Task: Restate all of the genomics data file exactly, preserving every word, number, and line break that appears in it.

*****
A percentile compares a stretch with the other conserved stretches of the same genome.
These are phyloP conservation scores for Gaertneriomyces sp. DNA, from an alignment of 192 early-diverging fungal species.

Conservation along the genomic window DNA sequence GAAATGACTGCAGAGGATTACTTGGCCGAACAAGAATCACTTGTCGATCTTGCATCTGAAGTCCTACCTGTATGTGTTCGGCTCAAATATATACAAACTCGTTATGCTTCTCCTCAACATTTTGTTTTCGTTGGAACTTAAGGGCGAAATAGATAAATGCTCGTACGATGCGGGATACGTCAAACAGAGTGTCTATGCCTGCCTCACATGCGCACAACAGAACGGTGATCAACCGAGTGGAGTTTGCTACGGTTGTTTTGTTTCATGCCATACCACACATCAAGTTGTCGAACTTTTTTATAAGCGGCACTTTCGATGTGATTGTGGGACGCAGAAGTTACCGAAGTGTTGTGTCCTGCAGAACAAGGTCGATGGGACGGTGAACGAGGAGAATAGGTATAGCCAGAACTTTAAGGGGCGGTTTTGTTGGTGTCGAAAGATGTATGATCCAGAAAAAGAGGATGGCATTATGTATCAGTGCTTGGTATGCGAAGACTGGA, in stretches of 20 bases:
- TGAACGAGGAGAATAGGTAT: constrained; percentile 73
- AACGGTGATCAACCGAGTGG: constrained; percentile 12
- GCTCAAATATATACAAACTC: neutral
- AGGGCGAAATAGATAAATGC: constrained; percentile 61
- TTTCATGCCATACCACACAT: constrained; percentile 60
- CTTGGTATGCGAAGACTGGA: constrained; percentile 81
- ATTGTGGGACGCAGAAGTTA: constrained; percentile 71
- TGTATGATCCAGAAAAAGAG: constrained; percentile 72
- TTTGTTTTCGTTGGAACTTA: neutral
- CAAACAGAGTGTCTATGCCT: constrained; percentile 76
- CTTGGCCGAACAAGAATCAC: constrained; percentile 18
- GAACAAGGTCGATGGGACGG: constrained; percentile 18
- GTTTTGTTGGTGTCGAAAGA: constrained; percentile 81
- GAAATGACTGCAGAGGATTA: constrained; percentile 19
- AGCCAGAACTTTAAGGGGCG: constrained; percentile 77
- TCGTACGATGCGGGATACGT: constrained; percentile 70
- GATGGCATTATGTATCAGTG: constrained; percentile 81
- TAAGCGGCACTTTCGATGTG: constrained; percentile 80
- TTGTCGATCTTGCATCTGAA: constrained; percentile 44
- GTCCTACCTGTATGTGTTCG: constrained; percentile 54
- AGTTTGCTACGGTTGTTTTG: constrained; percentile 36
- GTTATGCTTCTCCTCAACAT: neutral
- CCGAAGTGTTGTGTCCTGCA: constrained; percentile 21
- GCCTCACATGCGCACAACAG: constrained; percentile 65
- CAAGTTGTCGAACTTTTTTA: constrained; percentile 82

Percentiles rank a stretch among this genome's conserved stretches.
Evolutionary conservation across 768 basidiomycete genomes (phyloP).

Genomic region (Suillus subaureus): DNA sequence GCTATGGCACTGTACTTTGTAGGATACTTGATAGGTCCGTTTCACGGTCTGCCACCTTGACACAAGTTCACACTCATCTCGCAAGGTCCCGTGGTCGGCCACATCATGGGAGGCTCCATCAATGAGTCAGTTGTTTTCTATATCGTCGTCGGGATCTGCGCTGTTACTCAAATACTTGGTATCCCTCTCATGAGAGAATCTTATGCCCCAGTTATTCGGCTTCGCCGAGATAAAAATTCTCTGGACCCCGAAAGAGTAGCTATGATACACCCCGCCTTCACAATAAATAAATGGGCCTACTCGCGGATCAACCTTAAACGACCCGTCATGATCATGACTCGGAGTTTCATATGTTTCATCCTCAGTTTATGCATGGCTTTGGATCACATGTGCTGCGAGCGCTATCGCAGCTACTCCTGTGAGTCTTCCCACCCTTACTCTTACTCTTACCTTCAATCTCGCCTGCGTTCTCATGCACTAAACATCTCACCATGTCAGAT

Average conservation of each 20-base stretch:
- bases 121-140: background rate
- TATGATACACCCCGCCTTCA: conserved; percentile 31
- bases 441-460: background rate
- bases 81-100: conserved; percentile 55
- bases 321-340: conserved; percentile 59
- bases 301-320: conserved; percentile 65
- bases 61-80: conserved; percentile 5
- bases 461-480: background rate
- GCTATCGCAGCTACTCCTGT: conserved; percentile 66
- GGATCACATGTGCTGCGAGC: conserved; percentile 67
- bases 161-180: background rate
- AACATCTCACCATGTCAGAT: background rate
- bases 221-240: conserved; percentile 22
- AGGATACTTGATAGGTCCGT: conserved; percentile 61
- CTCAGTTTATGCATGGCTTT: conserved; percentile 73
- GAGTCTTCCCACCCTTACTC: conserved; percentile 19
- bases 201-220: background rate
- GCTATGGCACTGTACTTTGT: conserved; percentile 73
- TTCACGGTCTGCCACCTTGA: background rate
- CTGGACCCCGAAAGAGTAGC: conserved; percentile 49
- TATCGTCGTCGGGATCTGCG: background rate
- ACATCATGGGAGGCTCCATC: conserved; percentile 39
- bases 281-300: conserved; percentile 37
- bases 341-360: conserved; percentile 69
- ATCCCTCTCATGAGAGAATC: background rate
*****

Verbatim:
A percentile compares a stretch with the other conserved stretches of the same genome.
These are phyloP conservation scores for Gaertneriomyces sp. DNA, from an alignment of 192 early-diverging fungal species.

Conservation along the genomic window DNA sequence GAAATGACTGCAGAGGATTACTTGGCCGAACAAGAATCACTTGTCGATCTTGCATCTGAAGTCCTACCTGTATGTGTTCGGCTCAAATATATACAAACTCGTTATGCTTCTCCTCAACATTTTGTTTTCGTTGGAACTTAAGGGCGAAATAGATAAATGCTCGTACGATGCGGGATACGTCAAACAGAGTGTCTATGCCTGCCTCACATGCGCACAACAGAACGGTGATCAACCGAGTGGAGTTTGCTACGGTTGTTTTGTTTCATGCCATACCACACATCAAGTTGTCGAACTTTTTTATAAGCGGCACTTTCGATGTGATTGTGGGACGCAGAAGTTACCGAAGTGTTGTGTCCTGCAGAACAAGGTCGATGGGACGGTGAACGAGGAGAATAGGTATAGCCAGAACTTTAAGGGGCGGTTTTGTTGGTGTCGAAAGATGTATGATCCAGAAAAAGAGGATGGCATTATGTATCAGTGCTTGGTATGCGAAGACTGGA, in stretches of 20 bases:
- TGAACGAGGAGAATAGGTAT: constrained; percentile 73
- AACGGTGATCAACCGAGTGG: constrained; percentile 12
- GCTCAAATATATACAAACTC: neutral
- AGGGCGAAATAGATAAATGC: constrained; percentile 61
- TTTCATGCCATACCACACAT: constrained; percentile 60
- CTTGGTATGCGAAGACTGGA: constrained; percentile 81
- ATTGTGGGACGCAGAAGTTA: constrained; percentile 71
- TGTATGATCCAGAAAAAGAG: constrained; percentile 72
- TTTGTTTTCGTTGGAACTTA: neutral
- CAAACAGAGTGTCTATGCCT: constrained; percentile 76
- CTTGGCCGAACAAGAATCAC: constrained; percentile 18
- GAACAAGGTCGATGGGACGG: constrained; percentile 18
- GTTTTGTTGGTGTCGAAAGA: constrained; percentile 81
- GAAATGACTGCAGAGGATTA: constrained; percentile 19
- AGCCAGAACTTTAAGGGGCG: constrained; percentile 77
- TCGTACGATGCGGGATACGT: constrained; percentile 70
- GATGGCATTATGTATCAGTG: constrained; percentile 81
- TAAGCGGCACTTTCGATGTG: constrained; percentile 80
- TTGTCGATCTTGCATCTGAA: constrained; percentile 44
- GTCCTACCTGTATGTGTTCG: constrained; percentile 54
- AGTTTGCTACGGTTGTTTTG: constrained; percentile 36
- GTTATGCTTCTCCTCAACAT: neutral
- CCGAAGTGTTGTGTCCTGCA: constrained; percentile 21
- GCCTCACATGCGCACAACAG: constrained; percentile 65
- CAAGTTGTCGAACTTTTTTA: constrained; percentile 82

Percentiles rank a stretch among this genome's conserved stretches.
Evolutionary conservation across 768 basidiomycete genomes (phyloP).

Genomic region (Suillus subaureus): DNA sequence GCTATGGCACTGTACTTTGTAGGATACTTGATAGGTCCGTTTCACGGTCTGCCACCTTGACACAAGTTCACACTCATCTCGCAAGGTCCCGTGGTCGGCCACATCATGGGAGGCTCCATCAATGAGTCAGTTGTTTTCTATATCGTCGTCGGGATCTGCGCTGTTACTCAAATACTTGGTATCCCTCTCATGAGAGAATCTTATGCCCCAGTTATTCGGCTTCGCCGAGATAAAAATTCTCTGGACCCCGAAAGAGTAGCTATGATACACCCCGCCTTCACAATAAATAAATGGGCCTACTCGCGGATCAACCTTAAACGACCCGTCATGATCATGACTCGGAGTTTCATATGTTTCATCCTCAGTTTATGCATGGCTTTGGATCACATGTGCTGCGAGCGCTATCGCAGCTACTCCTGTGAGTCTTCCCACCCTTACTCTTACTCTTACCTTCAATCTCGCCTGCGTTCTCATGCACTAAACATCTCACCATGTCAGAT

Average conservation of each 20-base stretch:
- bases 121-140: background rate
- TATGATACACCCCGCCTTCA: conserved; percentile 31
- bases 441-460: background rate
- bases 81-100: conserved; percentile 55
- bases 321-340: conserved; percentile 59
- bases 301-320: conserved; percentile 65
- bases 61-80: conserved; percentile 5
- bases 461-480: background rate
- GCTATCGCAGCTACTCCTGT: conserved; percentile 66
- GGATCACATGTGCTGCGAGC: conserved; percentile 67
- bases 161-180: background rate
- AACATCTCACCATGTCAGAT: background rate
- bases 221-240: conserved; percentile 22
- AGGATACTTGATAGGTCCGT: conserved; percentile 61
- CTCAGTTTATGCATGGCTTT: conserved; percentile 73
- GAGTCTTCCCACCCTTACTC: conserved; percentile 19
- bases 201-220: background rate
- GCTATGGCACTGTACTTTGT: conserved; percentile 73
- TTCACGGTCTGCCACCTTGA: background rate
- CTGGACCCCGAAAGAGTAGC: conserved; percentile 49
- TATCGTCGTCGGGATCTGCG: background rate
- ACATCATGGGAGGCTCCATC: conserved; percentile 39
- bases 281-300: conserved; percentile 37
- bases 341-360: conserved; percentile 69
- ATCCCTCTCATGAGAGAATC: background rate